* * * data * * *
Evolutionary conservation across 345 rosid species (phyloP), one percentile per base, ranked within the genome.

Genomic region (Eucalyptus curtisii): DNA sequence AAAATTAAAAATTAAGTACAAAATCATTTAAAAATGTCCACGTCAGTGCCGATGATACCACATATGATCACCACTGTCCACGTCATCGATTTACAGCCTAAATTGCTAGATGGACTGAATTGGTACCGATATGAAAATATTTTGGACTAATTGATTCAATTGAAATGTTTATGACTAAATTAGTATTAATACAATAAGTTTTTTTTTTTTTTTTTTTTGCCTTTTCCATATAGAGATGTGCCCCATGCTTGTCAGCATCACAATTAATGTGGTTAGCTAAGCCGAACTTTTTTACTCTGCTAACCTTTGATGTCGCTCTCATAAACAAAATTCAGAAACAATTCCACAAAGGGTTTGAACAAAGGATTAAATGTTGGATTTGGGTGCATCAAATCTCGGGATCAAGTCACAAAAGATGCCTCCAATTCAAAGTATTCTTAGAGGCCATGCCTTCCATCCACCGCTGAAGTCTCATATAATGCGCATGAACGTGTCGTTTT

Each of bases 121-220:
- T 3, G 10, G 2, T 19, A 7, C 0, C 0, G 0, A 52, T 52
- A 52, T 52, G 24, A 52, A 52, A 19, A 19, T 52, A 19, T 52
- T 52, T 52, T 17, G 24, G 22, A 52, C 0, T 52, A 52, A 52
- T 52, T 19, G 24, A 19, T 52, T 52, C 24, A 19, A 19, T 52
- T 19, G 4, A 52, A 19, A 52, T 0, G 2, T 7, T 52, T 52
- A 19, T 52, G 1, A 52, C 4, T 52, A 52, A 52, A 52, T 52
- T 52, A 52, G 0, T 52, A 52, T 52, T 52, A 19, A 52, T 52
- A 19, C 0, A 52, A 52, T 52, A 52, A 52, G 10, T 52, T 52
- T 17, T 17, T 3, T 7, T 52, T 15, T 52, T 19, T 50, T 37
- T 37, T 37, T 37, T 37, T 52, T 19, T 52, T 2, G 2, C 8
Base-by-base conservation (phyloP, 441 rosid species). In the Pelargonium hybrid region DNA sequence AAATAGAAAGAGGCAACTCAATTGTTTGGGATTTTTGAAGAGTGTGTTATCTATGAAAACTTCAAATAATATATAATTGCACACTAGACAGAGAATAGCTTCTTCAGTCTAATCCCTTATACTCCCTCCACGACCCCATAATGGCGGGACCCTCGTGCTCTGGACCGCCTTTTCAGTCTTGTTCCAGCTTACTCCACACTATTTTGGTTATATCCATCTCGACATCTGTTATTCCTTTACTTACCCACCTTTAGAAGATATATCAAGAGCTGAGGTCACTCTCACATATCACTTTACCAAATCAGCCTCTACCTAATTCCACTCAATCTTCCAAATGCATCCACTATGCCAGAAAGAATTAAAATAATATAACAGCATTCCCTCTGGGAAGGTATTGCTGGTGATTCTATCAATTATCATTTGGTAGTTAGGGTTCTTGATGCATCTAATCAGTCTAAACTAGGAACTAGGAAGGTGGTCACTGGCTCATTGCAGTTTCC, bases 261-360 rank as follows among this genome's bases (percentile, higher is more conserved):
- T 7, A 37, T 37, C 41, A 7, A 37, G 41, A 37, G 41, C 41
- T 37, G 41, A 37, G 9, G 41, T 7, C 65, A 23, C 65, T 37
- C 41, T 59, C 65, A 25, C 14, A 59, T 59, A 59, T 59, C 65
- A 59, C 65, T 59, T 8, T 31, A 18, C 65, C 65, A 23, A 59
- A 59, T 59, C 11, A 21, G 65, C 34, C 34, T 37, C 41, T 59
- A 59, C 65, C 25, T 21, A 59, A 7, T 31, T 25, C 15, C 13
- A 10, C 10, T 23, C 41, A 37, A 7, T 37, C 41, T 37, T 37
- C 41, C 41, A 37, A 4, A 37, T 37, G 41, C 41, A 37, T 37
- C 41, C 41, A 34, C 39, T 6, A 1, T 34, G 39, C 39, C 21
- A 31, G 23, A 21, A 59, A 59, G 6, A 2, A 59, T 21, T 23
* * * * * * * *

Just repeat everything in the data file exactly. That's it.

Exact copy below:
Evolutionary conservation across 345 rosid species (phyloP), one percentile per base, ranked within the genome.

Genomic region (Eucalyptus curtisii): DNA sequence AAAATTAAAAATTAAGTACAAAATCATTTAAAAATGTCCACGTCAGTGCCGATGATACCACATATGATCACCACTGTCCACGTCATCGATTTACAGCCTAAATTGCTAGATGGACTGAATTGGTACCGATATGAAAATATTTTGGACTAATTGATTCAATTGAAATGTTTATGACTAAATTAGTATTAATACAATAAGTTTTTTTTTTTTTTTTTTTTGCCTTTTCCATATAGAGATGTGCCCCATGCTTGTCAGCATCACAATTAATGTGGTTAGCTAAGCCGAACTTTTTTACTCTGCTAACCTTTGATGTCGCTCTCATAAACAAAATTCAGAAACAATTCCACAAAGGGTTTGAACAAAGGATTAAATGTTGGATTTGGGTGCATCAAATCTCGGGATCAAGTCACAAAAGATGCCTCCAATTCAAAGTATTCTTAGAGGCCATGCCTTCCATCCACCGCTGAAGTCTCATATAATGCGCATGAACGTGTCGTTTT

Each of bases 121-220:
- T 3, G 10, G 2, T 19, A 7, C 0, C 0, G 0, A 52, T 52
- A 52, T 52, G 24, A 52, A 52, A 19, A 19, T 52, A 19, T 52
- T 52, T 52, T 17, G 24, G 22, A 52, C 0, T 52, A 52, A 52
- T 52, T 19, G 24, A 19, T 52, T 52, C 24, A 19, A 19, T 52
- T 19, G 4, A 52, A 19, A 52, T 0, G 2, T 7, T 52, T 52
- A 19, T 52, G 1, A 52, C 4, T 52, A 52, A 52, A 52, T 52
- T 52, A 52, G 0, T 52, A 52, T 52, T 52, A 19, A 52, T 52
- A 19, C 0, A 52, A 52, T 52, A 52, A 52, G 10, T 52, T 52
- T 17, T 17, T 3, T 7, T 52, T 15, T 52, T 19, T 50, T 37
- T 37, T 37, T 37, T 37, T 52, T 19, T 52, T 2, G 2, C 8
Base-by-base conservation (phyloP, 441 rosid species). In the Pelargonium hybrid region DNA sequence AAATAGAAAGAGGCAACTCAATTGTTTGGGATTTTTGAAGAGTGTGTTATCTATGAAAACTTCAAATAATATATAATTGCACACTAGACAGAGAATAGCTTCTTCAGTCTAATCCCTTATACTCCCTCCACGACCCCATAATGGCGGGACCCTCGTGCTCTGGACCGCCTTTTCAGTCTTGTTCCAGCTTACTCCACACTATTTTGGTTATATCCATCTCGACATCTGTTATTCCTTTACTTACCCACCTTTAGAAGATATATCAAGAGCTGAGGTCACTCTCACATATCACTTTACCAAATCAGCCTCTACCTAATTCCACTCAATCTTCCAAATGCATCCACTATGCCAGAAAGAATTAAAATAATATAACAGCATTCCCTCTGGGAAGGTATTGCTGGTGATTCTATCAATTATCATTTGGTAGTTAGGGTTCTTGATGCATCTAATCAGTCTAAACTAGGAACTAGGAAGGTGGTCACTGGCTCATTGCAGTTTCC, bases 261-360 rank as follows among this genome's bases (percentile, higher is more conserved):
- T 7, A 37, T 37, C 41, A 7, A 37, G 41, A 37, G 41, C 41
- T 37, G 41, A 37, G 9, G 41, T 7, C 65, A 23, C 65, T 37
- C 41, T 59, C 65, A 25, C 14, A 59, T 59, A 59, T 59, C 65
- A 59, C 65, T 59, T 8, T 31, A 18, C 65, C 65, A 23, A 59
- A 59, T 59, C 11, A 21, G 65, C 34, C 34, T 37, C 41, T 59
- A 59, C 65, C 25, T 21, A 59, A 7, T 31, T 25, C 15, C 13
- A 10, C 10, T 23, C 41, A 37, A 7, T 37, C 41, T 37, T 37
- C 41, C 41, A 37, A 4, A 37, T 37, G 41, C 41, A 37, T 37
- C 41, C 41, A 34, C 39, T 6, A 1, T 34, G 39, C 39, C 21
- A 31, G 23, A 21, A 59, A 59, G 6, A 2, A 59, T 21, T 23